Queen's University

Hitting all the right notes in Hollywood

He aspired to be a musician, but studied film at Queen's. Now that he's a rising player in the movie industry, he makes his living in music. What gives with Lindsay Fellows?

Alumni Spotlight 1980s

When Lindsay Fellows, Artsci’86, arrived on campus in the fall of 1982, he was 19 and dreamed of being a musician. “I played sax and trumpet, and I sang all the way through school,” he recalls – choirs, musicals, festivals, and such.

But his plans changed in a wink. “I realized that the students who were entering the School of Music at Queen’s were world-class, and I wasn’t,” he says. “To be honest, I wasn’t a very dedicated student.”

Instead of majoring in music, Lindsay enrolled in Film and Media studies and contented himself by writing songs and playing in bands in his spare time – most notably a group called The Filters, which showcased the talents of Fintan McConnell and Mauro Sepe, both of whom have found success as members of Celtic punk band The Mahones. (Other former members include Kingstonian’s Matt Woodward, Gord Downie, and Rob Baker.)

So much for Lindsay’s dream of being a musician, right? Nope. “It’s funny how things have worked out,” he says.

These days the 47-year-old native of Dearborn, MI, is fast becoming one of the Hollywood movie industry’s busiest and most successful music supervisors and producers. In the last six years Lindsay has worked on a string of big-budget movies that includes Holes, Sahara, Chronicles of Narnia, Amazing Grace, and Journey to the Center of the Earth.

This spring, he’s at work on three projects: Bandslam, “a music-driven film in the vein of School Of Rock” that’s due in theatres in August; Voyage Of The Dawn Treader, the third film in the Narnia series; and a summer camp film called Last Summer. He has also branched out into TV writing and developing a pilot drama titled Breakers.

Lindsay FellowsFilm and Media
Studies grad Lindsay
Fellows has become
one of the busiest
music directors in
Hollywood.

Having such a hectic career in the movie industry wasn’t something Lindsay could have predicted in his student years. After graduating from Queen’s, it was his songwriting talents, not his cinematic expertise, that landed him a publishing deal with Sony/Blackwood in Toronto.

After writing success with Canadian rockers Loverboy and others he moved to Los Angeles in 1990. One thing led to another, and Lindsay ended up at RCA Records.

Then he and some friends started the Squint Entertainment record label. That venture enjoyed some success launching the careers of multi-platinum artists Sixpence None The Richer and Chevelle, but, more importantly, it afforded Lindsay the opportunity to network and learn the ins and outs of the music business.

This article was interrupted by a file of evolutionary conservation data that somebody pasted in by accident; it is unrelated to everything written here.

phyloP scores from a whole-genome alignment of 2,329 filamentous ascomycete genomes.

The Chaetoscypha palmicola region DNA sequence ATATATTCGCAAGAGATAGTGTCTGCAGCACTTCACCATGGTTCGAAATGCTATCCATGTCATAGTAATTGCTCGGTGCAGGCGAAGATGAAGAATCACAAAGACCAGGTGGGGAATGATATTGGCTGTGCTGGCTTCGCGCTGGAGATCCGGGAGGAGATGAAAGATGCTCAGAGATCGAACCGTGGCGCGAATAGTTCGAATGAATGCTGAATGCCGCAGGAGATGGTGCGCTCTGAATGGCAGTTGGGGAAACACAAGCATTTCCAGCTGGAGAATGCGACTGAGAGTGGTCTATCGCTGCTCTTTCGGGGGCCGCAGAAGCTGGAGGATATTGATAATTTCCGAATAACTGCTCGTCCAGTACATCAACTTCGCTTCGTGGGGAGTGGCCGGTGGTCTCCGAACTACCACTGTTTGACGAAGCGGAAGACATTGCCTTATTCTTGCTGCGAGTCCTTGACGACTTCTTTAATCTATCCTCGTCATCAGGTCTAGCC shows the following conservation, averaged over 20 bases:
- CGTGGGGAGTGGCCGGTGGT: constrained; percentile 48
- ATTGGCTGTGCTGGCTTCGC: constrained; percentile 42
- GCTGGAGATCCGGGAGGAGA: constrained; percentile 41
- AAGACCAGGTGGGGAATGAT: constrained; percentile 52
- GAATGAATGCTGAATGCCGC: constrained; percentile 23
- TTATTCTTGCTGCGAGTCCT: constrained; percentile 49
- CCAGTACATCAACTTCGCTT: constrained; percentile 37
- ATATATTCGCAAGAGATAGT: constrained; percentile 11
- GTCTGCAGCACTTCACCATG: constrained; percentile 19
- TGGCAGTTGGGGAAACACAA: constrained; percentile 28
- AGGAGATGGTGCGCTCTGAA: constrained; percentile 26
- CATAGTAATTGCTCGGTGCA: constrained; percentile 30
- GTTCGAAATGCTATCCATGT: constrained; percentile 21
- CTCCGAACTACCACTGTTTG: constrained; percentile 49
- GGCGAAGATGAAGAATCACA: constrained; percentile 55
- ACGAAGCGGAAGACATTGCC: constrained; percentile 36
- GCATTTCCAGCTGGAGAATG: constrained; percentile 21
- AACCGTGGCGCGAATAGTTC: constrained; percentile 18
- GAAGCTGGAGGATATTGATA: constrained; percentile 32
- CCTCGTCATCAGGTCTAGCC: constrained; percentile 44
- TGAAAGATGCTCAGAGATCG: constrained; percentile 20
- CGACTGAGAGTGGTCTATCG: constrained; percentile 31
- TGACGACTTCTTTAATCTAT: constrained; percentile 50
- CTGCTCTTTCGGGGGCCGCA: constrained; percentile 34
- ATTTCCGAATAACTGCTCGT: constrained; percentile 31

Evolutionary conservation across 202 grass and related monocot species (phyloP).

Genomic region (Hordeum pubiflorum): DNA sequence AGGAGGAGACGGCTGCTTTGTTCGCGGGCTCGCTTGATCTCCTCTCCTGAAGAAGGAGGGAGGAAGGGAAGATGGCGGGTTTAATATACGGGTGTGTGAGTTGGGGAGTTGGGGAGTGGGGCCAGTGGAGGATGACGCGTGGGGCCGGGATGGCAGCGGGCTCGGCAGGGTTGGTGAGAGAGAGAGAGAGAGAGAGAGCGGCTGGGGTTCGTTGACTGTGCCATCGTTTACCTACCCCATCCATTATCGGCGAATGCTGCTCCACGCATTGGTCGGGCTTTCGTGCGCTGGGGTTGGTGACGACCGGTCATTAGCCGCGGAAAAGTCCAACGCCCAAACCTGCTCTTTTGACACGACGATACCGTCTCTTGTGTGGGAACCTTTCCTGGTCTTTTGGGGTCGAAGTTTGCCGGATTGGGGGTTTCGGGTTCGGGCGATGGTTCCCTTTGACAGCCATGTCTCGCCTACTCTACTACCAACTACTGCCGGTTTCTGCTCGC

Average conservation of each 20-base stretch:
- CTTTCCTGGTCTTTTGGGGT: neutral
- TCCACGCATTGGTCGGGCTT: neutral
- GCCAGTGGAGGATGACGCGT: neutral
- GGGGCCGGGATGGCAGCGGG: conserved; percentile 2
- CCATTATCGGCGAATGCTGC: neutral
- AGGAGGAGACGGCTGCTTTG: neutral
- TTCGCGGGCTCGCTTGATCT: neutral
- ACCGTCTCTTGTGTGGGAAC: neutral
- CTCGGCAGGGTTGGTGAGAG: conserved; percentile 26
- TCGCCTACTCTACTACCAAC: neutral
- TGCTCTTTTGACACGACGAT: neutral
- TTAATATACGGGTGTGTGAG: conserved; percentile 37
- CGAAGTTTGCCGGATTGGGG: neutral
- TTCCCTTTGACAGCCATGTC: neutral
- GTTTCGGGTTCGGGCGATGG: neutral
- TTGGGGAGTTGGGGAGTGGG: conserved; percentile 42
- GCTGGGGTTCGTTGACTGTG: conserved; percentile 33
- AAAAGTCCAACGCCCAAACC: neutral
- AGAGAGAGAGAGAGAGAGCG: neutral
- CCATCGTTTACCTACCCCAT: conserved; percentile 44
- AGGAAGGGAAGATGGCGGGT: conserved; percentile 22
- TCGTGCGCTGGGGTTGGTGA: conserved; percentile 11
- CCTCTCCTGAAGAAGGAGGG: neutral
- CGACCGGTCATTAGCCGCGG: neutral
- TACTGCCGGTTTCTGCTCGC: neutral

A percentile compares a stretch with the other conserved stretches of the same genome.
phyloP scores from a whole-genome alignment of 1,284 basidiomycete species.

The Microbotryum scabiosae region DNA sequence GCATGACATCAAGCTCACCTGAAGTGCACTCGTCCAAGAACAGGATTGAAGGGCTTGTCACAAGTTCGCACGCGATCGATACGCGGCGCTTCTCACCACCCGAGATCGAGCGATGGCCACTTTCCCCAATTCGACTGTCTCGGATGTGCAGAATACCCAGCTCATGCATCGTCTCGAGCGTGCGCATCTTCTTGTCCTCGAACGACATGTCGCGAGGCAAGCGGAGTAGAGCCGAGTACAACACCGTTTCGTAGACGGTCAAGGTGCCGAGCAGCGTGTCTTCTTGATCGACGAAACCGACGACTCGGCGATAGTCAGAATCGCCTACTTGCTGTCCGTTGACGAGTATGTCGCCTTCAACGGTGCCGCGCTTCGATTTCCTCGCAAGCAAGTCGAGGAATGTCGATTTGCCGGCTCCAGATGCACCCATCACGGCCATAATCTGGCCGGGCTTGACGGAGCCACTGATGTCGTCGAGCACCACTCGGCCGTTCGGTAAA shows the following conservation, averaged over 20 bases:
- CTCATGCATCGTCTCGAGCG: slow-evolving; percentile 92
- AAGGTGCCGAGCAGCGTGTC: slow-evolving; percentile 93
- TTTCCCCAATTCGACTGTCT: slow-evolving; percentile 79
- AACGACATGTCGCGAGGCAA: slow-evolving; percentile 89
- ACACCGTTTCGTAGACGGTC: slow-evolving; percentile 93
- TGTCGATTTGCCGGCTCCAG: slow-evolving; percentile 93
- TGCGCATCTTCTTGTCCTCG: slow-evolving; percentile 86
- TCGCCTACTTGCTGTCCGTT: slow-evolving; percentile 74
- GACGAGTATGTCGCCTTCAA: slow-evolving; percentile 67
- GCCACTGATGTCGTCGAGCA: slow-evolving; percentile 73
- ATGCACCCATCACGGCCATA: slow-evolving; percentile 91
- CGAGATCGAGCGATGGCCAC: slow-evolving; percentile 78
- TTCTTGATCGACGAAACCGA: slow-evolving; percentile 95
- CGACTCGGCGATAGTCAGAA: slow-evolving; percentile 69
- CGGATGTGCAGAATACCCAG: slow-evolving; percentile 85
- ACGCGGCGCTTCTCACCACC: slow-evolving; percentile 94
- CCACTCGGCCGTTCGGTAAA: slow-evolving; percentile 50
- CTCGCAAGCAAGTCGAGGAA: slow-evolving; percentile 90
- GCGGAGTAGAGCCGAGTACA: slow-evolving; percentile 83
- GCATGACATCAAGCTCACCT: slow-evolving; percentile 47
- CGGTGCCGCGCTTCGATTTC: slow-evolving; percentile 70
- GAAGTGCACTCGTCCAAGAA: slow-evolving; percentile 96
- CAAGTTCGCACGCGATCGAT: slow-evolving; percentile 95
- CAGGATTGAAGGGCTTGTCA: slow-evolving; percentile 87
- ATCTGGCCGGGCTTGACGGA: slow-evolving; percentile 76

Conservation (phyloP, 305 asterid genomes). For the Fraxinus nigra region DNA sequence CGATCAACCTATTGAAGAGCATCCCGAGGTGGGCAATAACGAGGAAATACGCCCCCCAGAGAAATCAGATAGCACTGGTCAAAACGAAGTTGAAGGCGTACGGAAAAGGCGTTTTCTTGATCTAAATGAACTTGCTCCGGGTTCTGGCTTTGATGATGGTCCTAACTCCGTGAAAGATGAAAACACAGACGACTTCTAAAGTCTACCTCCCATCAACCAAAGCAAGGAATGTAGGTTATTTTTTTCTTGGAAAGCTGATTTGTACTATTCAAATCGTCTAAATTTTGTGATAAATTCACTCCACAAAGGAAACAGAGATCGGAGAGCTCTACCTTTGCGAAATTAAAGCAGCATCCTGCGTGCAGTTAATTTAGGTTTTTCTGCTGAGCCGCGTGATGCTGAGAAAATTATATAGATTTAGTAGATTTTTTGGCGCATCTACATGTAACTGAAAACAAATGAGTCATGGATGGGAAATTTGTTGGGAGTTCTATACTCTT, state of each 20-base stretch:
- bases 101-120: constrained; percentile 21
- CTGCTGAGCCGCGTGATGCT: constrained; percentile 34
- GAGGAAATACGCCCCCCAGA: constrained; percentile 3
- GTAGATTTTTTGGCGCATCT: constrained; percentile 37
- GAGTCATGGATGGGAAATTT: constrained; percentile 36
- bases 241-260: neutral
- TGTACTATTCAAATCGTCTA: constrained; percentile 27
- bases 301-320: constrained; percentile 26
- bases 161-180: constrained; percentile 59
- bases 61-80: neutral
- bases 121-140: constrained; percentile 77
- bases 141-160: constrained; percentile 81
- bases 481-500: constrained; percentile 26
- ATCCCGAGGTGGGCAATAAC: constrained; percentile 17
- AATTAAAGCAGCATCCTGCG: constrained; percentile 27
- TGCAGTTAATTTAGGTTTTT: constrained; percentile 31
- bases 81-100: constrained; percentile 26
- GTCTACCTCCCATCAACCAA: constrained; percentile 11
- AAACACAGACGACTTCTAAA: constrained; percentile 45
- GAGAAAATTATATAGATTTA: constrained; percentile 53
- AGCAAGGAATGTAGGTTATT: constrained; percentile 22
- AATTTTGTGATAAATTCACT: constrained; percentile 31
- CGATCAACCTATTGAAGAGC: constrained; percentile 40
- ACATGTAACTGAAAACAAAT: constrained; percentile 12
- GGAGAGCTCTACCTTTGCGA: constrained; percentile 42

He placed his bands in multiple productions such as She’s All That, Dawson’s Creek, and Bounce, and produced those soundtracks.

Lindsay’s big break came in 2001, when he was recruited to start a new record label and soundtrack division with the Walden Media Group. One of his first jobs with the company was as music executive for Holes, a 2002 Disney Studios movie that starred Sigourney Weaver and Jon Voight. That film featured the #1 Radio Disney hit "Dig It". It’s been onward and upward for Lindsay ever since.

What exactly does a music supervisor do? The bottom line is that he or she pulls together all of the music for a movie. That may sound simple, but it’s not.

It's the music supervisor's job to get composers, lyricists, and directors to work together creatively. In Hollywood, this often involves big budgets, big names, and big egos. Personality clashes are as inevitable as the Pacific sunsets. “When you start making a movie, everybody loves everybody else. As things move along, money gets spent, creative differences surface, and before long, things get pretty intense. Communication and surrounding yourself with talented people is the key,” Lindsay explains with a knowing laugh.

There are a couple of secrets to success and to survival in this high-pressure world. One is knowing the business inside and out, something Lindsay does because of his film studies background and his varied experience as a musician and songwriter. His other ace in the hole is his coolness under fire. He keeps his feet firmly on the ground. Although he, wife Lorraine Smith, and their two daughters, Claudia, 12, and Chloe, 15, now make their home in the LA suburb of Manhattan Beach, he hasn’t forgotten his roots.

Both of Lindsay’s parents and his sister are Queen’s alumni. His mother, Carol Harden, Arts’55, is a native Kingstonian, while his dad, William Fellows, Meds’55, hails from Windsor, Ontario. Lindsay’s older sister, Susan (Fellows) Oliver, graduated as a member of Artsci’78. In addition, Lindsay’s paternal grandfather, George C. Lindsay, MD’23, practised medicine in Kingston for many years and taught at the Queen’s medical school.

At this year’s Banff International Film Festival, Carl McMullin, Artsci’82, the Trade Commissioner (Cultural Industries) at the Canadian Consulate in LA, introduced Lindsay to noted Canadian filmmaker Peter Raymont, Arts’72, creator of the award-winning documentary Shake Hands With the Devil (2007) and the hit CBC television drama series The Border (which Peter has sold to the U.S. cable network FX). Lindsay and Peter are now talking about collaborating on a Friday Night Lights-type television series that Lindsay is developing.

“I’d love to work with Peter on the show,” says Lindsay. “And it would be a lot of fun to come back to Queen’s some time to give a few lectures or teach some workshops. I still have many memories of my time in the Department.” 

Queen's Alumni Review, 2009 Issue #2Queen's Alumni Review
2009 Issue #2
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